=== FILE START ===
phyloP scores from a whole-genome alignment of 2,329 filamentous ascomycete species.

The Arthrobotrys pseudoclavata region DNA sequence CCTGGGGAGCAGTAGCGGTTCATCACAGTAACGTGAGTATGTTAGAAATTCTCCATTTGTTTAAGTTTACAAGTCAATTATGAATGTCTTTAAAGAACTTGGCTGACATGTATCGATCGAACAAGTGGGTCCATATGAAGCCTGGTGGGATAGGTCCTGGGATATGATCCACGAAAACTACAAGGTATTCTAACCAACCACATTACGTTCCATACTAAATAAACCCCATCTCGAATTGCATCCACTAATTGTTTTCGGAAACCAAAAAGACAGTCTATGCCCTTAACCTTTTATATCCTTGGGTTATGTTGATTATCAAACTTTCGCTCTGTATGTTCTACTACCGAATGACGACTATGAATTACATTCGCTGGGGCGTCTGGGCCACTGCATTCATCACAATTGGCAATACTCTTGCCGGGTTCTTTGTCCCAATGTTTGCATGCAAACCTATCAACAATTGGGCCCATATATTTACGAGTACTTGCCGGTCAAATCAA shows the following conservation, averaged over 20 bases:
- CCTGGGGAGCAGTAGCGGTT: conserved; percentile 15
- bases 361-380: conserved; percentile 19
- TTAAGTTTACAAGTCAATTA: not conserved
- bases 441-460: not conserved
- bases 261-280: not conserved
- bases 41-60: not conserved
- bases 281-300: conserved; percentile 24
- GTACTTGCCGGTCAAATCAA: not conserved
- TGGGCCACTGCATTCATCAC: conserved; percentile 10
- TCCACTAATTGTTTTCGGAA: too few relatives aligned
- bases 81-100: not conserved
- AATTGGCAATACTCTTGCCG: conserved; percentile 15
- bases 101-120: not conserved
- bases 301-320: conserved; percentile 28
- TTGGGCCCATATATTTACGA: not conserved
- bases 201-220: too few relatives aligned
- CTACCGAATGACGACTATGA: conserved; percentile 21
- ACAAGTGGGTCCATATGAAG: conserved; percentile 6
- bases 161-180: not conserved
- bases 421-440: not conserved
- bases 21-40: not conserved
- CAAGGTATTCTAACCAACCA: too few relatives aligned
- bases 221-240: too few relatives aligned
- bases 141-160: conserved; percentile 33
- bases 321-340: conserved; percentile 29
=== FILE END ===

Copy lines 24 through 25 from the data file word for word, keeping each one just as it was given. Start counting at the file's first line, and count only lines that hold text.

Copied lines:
- CAAGGTATTCTAACCAACCA: too few relatives aligned
- bases 221-240: too few relatives aligned